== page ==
When someone asks your employees or coworkers what they do for a living, how do they respond? With excitement and enthusiasm or with defeat and disillusionment?
Too many employees and too many workplaces fall into the second category. But it doesn’t have to be that way, if you apply the six secrets found in every positive, high performing organization.
► 1. Hire right. Train right.
As you well know, one bad apple can spoil the whole cart. But you also know it can be very difficult to get rid of a bad apple or a bad employee. So approach every hiring decision with the utmost discernment.
In particular, focus your energy on recruiting and retaining people who are technically skilled and emotionally competent. In fact, they had better have both characteristics or you will have a sick workplace.
When you’re in the position of having to hire someone, look for ANY signals that tell you the new job candidate may be a drag on the positive culture you’re trying to create. You cannot afford to hire those kinds of people … because they will cost you money, rather than make you money.
In fact, I’m sure you can think of several situations where you walked into a store to buy something, totally ready to spend your money there, but some employee’s behavior was so offensive that you walked out. And instead, you spent your money at a competitor’s place of business.
Hire right. And for heaven’s sake, if the people you hire don’t have all the people skills they need, then train them right … right now.
► 2. Protect your positive norms.
If your organization has established certain norms of respectful behavior, reinforce those norms.
If, for example, employees are expected to acknowledge every customer within ten seconds of entering the store, make sure they do it. Or if you have outlawed negative talk about customers, call someone on his violation of the norm if he is trashing a customer.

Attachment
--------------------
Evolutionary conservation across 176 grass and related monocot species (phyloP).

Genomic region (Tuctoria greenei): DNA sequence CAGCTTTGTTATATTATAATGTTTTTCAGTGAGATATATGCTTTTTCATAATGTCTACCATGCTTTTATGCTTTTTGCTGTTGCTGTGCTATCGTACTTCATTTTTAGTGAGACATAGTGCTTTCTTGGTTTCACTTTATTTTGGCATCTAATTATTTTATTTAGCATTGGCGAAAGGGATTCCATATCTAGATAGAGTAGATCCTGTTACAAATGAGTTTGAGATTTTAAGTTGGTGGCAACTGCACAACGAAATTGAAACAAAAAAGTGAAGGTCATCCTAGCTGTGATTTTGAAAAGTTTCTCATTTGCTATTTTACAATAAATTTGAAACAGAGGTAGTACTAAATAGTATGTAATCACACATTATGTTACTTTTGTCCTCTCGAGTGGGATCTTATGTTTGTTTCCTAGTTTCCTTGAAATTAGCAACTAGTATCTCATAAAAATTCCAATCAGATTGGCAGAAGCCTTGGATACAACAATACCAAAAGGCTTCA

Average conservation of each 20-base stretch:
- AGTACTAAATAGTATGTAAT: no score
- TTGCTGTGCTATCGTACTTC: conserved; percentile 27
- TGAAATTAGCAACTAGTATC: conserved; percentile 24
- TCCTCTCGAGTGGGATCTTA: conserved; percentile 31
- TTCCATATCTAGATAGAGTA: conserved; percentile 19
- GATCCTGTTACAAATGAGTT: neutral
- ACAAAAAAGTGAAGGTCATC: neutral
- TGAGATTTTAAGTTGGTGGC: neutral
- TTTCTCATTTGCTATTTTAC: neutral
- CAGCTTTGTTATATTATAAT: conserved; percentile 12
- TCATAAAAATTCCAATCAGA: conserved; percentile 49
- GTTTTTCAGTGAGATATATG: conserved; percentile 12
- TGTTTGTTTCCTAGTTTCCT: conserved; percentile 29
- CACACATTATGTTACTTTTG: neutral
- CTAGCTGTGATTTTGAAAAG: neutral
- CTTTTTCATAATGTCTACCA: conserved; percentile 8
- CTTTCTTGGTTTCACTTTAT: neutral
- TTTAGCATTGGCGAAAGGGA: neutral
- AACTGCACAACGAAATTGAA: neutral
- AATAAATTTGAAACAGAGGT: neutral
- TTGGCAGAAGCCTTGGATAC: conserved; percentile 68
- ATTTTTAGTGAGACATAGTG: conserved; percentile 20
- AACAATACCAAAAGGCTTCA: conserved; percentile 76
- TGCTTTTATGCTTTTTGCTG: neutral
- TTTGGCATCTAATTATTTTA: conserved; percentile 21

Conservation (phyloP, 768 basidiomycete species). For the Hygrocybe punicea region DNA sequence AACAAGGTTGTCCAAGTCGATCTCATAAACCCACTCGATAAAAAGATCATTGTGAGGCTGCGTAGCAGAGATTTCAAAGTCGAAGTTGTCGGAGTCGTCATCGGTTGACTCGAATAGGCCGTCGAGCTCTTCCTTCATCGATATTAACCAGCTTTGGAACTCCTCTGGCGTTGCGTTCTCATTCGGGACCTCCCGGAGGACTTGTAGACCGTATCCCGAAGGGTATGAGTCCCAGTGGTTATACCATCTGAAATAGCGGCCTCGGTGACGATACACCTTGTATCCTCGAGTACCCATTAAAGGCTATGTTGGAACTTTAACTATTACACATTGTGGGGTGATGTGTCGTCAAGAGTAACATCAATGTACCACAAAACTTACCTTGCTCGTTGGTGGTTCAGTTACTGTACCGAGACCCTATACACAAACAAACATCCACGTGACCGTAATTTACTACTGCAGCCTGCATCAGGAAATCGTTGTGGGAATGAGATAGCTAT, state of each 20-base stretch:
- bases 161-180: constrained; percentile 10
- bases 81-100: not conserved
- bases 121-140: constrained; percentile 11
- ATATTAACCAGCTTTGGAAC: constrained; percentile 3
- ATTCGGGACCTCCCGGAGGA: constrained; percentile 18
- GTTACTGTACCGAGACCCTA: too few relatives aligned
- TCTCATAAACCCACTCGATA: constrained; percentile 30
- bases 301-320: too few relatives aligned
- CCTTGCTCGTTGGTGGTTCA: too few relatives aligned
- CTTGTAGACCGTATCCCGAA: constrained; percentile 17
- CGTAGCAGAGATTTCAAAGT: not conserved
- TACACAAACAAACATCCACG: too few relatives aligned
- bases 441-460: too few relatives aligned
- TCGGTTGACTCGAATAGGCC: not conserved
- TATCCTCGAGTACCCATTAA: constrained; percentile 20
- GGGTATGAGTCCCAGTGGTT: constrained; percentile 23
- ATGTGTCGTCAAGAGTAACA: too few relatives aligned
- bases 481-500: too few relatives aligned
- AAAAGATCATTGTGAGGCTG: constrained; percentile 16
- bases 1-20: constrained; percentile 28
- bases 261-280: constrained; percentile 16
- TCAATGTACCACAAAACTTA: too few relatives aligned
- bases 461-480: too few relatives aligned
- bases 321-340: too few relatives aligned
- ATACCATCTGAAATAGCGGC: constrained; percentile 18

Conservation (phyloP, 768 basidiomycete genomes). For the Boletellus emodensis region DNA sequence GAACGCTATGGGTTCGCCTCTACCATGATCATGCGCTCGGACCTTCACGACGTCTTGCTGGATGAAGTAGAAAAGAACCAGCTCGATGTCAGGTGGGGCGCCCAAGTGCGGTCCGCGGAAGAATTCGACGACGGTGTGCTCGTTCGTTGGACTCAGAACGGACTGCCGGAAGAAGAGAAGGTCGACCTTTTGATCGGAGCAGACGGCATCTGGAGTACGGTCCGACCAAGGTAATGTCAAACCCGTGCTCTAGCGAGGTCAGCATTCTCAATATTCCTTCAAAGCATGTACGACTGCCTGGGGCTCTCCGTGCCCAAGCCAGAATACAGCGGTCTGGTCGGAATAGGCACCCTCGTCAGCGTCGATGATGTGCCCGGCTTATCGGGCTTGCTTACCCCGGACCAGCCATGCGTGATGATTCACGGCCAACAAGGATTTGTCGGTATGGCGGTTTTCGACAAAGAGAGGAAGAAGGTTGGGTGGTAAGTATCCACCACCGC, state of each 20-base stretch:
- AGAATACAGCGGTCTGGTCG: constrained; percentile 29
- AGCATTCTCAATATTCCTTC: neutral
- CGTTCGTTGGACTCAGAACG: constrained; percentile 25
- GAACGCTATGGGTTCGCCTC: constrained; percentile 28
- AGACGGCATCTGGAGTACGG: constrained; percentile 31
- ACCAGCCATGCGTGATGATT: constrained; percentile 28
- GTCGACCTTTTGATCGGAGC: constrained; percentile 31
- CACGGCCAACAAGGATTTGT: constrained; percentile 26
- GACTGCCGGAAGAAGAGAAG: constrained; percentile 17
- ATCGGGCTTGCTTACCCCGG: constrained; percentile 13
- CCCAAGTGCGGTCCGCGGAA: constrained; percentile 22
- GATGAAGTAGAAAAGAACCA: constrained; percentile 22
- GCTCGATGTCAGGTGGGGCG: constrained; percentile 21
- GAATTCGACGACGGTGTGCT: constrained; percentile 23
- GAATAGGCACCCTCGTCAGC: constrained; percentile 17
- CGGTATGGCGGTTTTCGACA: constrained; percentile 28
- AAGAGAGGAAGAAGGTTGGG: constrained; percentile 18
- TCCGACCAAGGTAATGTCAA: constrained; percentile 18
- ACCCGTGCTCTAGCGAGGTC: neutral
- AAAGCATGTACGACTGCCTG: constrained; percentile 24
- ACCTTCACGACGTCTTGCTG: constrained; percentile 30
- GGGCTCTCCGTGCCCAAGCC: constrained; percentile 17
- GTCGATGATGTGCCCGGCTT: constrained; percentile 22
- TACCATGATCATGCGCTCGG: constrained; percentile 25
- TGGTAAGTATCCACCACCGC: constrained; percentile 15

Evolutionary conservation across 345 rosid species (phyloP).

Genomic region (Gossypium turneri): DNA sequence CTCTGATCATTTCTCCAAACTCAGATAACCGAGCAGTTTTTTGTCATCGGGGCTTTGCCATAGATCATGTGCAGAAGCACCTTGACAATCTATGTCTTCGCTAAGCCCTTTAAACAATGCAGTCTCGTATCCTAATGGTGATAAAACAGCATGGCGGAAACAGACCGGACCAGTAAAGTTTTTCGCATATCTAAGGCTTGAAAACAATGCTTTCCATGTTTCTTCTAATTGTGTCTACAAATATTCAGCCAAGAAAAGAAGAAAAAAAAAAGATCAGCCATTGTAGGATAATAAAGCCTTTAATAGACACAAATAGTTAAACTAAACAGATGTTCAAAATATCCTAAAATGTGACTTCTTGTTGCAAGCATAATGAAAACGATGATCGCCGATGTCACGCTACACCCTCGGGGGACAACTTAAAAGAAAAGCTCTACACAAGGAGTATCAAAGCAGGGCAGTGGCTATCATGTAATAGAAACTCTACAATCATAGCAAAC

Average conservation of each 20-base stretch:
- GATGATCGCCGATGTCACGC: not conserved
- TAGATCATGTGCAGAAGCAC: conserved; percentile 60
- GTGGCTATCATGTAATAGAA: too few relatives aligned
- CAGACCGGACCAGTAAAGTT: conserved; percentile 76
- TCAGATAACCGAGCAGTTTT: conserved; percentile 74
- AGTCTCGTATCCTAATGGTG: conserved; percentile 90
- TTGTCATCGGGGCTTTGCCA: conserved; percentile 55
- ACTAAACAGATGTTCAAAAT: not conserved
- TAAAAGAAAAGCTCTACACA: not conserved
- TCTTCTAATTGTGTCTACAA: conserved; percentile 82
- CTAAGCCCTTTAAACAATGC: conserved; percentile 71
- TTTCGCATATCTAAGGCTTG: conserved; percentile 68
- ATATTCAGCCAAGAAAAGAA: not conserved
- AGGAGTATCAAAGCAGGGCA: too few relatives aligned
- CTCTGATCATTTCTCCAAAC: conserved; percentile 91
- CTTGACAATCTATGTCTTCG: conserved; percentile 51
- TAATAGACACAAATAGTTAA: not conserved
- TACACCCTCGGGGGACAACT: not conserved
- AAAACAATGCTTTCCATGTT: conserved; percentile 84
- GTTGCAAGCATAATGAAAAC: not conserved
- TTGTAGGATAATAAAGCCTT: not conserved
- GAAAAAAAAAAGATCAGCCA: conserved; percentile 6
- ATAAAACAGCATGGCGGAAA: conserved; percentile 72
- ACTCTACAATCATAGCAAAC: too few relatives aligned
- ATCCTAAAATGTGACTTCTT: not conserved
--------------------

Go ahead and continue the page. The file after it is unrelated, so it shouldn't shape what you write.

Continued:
Don’t let your negative people dismiss your positive cultural elements by saying, “That’s just plain stupid … or … That’s just the way John is.”
I learned this in a rather surprising way. Some years ago, when I was a university professor, I was given a performance review by my Dean. Her remarks were very complimentary, but she said, “I have one piece of negative feedback. Some of the other professors think you’re too cheerful. They think you’re overly enthusiastic.”
Of course, I was a bit shocked. I knew I was a rebel professor … because unlike many of my colleagues, I didn’t care about fancy theory and academic speculation. I simply focused my classes on the practical strategies that guaranteed a person’s personal and professional success. So yes, I was excited about that … but I never realized it turned some of the other professors off.
But then I thought about it more deeply. What was I supposed to do with that feedback? Should I become less positive and more negative to keep the negative professors happy? No way. That would be sick and dysfunctional.
In various publications and bulletin boards across the campus, the university outlined its positive norms and I was going to do my best to live out those norms. And you should do the same thing in your workplace, no matter what the negative folks might say.
► 3. Discover and share success stories.
Even though your office or organization, like every organization, has some things that could be improved, you’re also doing a lot of things right. Charge everyone with the responsibility of looking for those success stories. And then share a few of those stories at every meeting. Celebrate the positive.
It’s why I share success stories in my Tuesday Tips … to give you and everyone else an extra dose of hope. In other words, if other people have succeeded with the strategies taught in this blog, so can you.
Take Jan Hankins, a Senior Client Service Associate for the Principal Financial Group, for example. She wrote me, saying, “I followed your ‘Tuesday Tips’ for years, which have been wonderful. And I was always intrigued by what other people had to say about your ‘Journey-to-the-Extraordinary’ program, so they finally convinced me to experience your ‘Journey.’ I now realize that the ‘Tuesday Tips’ were like crayons; I learned a lot from them. But your ‘Journey’ experience filled in the pictures and changed my life. It gave me the skills and techniques to make the next 30 years of my life the best they can be. Thanks so much!”